customers. In addition to this, such accessories as the flight case, the power supply, theshock mount, the cables, etc. will be checked severely. By taking care of this
fundamental points in order to manufacture the products, the credibility will be
increased and the products will attract customers’ attention and the firm position of the products will be established, which is a short cut to be successful for the products.
The products which I would now like to introduce you this time are 4 types of the
condenser microphones manufactured by CHARTEROAK ACOUSTIC DEVICES in
U.S.A. They are SA538, SA538B, S600 and E700.
First of all, from the external appearance of the microphones, the black shiny finish is afeeling like having its very expensive products and the microphones have a feeling of having its enough weight. Furthermore, except E700 which is solid state type, the exclusive power supply will come with the microphones. About SA538 and SA538B, as they equip the switch with 9 steps of which the directivity can be selected from non-directivity to cardioid.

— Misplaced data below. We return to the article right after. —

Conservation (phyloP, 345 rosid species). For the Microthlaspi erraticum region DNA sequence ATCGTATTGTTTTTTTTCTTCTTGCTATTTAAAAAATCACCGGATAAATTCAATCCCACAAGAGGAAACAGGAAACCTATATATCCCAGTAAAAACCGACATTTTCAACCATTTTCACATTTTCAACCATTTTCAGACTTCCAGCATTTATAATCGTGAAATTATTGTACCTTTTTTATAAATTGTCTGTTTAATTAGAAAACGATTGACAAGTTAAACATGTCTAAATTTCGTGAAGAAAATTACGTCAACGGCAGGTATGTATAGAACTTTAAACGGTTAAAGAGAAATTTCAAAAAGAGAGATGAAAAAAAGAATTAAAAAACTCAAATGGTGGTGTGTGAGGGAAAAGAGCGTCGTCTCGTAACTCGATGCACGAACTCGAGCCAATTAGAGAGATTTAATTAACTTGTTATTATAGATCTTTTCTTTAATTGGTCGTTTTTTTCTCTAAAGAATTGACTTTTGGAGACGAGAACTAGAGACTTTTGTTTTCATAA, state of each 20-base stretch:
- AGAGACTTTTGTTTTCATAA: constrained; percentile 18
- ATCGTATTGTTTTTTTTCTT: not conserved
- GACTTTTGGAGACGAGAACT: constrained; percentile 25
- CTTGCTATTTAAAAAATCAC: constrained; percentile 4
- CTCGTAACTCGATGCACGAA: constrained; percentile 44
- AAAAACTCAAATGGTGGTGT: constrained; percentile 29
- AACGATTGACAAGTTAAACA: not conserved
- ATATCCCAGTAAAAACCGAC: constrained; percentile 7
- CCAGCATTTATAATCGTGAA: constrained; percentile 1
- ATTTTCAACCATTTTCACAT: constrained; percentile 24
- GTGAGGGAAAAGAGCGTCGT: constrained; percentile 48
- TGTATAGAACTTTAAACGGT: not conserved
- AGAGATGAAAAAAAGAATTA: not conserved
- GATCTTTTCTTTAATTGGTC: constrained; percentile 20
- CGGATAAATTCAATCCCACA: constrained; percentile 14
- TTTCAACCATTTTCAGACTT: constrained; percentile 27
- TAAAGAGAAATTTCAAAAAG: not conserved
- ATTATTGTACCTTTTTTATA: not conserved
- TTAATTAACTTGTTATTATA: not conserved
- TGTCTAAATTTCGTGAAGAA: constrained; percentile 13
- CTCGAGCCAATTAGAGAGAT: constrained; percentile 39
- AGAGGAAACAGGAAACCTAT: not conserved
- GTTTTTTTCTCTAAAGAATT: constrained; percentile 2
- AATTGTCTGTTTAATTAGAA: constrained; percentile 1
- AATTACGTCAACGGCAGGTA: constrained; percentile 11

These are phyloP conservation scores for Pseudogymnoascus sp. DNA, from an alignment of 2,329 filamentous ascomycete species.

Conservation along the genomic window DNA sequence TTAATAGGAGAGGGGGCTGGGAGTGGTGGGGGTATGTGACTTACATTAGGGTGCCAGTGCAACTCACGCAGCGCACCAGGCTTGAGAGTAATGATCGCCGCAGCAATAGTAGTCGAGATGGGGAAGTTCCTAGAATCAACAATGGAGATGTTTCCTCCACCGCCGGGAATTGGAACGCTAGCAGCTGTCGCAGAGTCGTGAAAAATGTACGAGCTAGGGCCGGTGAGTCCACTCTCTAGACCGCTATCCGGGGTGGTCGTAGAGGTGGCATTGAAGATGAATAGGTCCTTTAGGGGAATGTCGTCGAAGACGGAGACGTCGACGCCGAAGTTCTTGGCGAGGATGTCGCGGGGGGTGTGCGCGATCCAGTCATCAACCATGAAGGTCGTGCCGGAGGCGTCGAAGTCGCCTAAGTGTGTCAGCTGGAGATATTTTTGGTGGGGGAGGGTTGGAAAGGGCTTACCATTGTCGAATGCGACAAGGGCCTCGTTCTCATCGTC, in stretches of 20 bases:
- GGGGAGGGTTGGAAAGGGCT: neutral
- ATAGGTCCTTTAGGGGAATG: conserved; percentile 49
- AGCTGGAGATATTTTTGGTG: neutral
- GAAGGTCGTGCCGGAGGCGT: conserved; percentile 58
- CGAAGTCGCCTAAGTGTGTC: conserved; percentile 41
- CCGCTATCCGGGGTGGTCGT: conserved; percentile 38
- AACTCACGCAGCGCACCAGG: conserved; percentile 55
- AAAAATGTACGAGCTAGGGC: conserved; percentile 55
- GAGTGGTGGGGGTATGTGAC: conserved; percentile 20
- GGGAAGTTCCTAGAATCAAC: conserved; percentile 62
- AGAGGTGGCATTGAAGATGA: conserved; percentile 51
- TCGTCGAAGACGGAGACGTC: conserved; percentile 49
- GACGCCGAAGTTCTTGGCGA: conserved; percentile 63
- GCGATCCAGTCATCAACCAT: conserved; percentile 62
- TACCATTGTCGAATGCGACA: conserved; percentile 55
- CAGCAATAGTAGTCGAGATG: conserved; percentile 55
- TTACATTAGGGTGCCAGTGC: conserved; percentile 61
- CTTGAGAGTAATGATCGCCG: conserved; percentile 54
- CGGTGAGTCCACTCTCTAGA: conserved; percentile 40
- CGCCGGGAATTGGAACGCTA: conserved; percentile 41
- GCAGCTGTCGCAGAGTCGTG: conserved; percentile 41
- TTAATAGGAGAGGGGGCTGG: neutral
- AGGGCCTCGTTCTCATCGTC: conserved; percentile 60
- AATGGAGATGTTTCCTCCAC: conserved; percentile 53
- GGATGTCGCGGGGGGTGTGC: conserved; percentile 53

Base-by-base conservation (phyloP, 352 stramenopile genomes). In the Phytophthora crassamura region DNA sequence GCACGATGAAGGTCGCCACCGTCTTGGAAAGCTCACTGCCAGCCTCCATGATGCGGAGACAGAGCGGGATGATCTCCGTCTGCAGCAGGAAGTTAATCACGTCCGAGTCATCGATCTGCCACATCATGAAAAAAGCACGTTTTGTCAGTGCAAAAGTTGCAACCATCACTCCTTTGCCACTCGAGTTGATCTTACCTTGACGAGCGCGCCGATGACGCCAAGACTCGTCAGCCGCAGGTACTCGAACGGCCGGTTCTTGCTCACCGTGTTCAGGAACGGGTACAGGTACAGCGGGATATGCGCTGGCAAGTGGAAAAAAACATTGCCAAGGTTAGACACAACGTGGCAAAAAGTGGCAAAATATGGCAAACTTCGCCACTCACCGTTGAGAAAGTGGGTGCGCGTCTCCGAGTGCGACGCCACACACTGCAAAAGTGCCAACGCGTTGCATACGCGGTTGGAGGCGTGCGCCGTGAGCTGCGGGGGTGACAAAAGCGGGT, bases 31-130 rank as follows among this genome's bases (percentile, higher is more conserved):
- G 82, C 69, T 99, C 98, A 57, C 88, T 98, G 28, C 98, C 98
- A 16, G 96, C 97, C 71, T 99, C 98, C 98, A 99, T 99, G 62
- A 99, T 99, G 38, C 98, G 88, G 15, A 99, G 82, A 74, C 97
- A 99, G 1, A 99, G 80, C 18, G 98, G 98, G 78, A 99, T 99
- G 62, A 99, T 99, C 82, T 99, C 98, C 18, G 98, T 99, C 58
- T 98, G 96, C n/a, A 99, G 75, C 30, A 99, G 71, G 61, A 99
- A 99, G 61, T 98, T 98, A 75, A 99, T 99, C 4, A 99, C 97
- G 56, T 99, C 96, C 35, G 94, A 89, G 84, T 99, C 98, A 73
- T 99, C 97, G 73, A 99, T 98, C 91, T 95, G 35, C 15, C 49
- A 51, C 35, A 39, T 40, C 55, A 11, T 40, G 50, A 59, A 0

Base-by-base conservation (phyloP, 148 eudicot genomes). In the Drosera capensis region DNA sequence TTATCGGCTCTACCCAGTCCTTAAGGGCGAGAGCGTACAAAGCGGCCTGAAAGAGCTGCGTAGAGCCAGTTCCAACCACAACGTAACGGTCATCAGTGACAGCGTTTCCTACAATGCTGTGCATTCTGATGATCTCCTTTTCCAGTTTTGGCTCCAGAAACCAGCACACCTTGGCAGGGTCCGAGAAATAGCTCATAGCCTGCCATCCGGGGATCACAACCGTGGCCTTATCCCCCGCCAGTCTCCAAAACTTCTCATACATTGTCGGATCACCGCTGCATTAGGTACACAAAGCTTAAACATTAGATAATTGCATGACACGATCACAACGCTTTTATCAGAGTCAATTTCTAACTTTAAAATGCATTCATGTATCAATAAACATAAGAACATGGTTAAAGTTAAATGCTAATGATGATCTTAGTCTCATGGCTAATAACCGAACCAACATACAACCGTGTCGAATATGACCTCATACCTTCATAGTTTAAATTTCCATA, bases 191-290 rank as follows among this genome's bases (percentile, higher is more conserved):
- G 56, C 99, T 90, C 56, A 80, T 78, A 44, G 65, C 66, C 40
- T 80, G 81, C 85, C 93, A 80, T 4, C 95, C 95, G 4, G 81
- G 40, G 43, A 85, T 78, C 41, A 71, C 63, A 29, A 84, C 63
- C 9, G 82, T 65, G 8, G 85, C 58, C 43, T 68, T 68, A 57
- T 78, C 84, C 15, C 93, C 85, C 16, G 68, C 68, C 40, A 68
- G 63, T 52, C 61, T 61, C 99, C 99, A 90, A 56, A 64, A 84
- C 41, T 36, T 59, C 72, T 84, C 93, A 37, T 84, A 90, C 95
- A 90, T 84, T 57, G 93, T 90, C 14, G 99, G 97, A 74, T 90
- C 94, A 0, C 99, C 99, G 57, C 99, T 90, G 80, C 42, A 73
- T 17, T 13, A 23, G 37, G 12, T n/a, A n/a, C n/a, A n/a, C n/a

Let’s try to test them!
First, let’s start from SA538. This is a dual diaphragm tube type condenser
microphone(SA538B is the same.).
Checking it with vocal, it sounds like thinking of a vintage microphone and the
bandwidth ranging from mid-low sound to low sound is solid. Nevertheless, it is not
like a dull sound, but, it has apparently a feeling of existence against the sound source in the back. Listening to only the vocal track carefully, it is understood well that the room noise was not almost felt. Then, after recording while selecting the directivity newly, with transferring gradually from non-directivity to cardioid(middle value), the noise is becoming decreased and it is a feeling that I went to the country side where has clean air, being away from the city. In doing like that, the high technique is necessary in order to decrease only the noise, without spoiling a feeling of air. I feel that CHARTEROAK ACOUSTIC DEVICES has very high technology research level. SA538B is being the same, but, as this is a side termination type, the high frequency sound is much extending with a feeling of hybrid.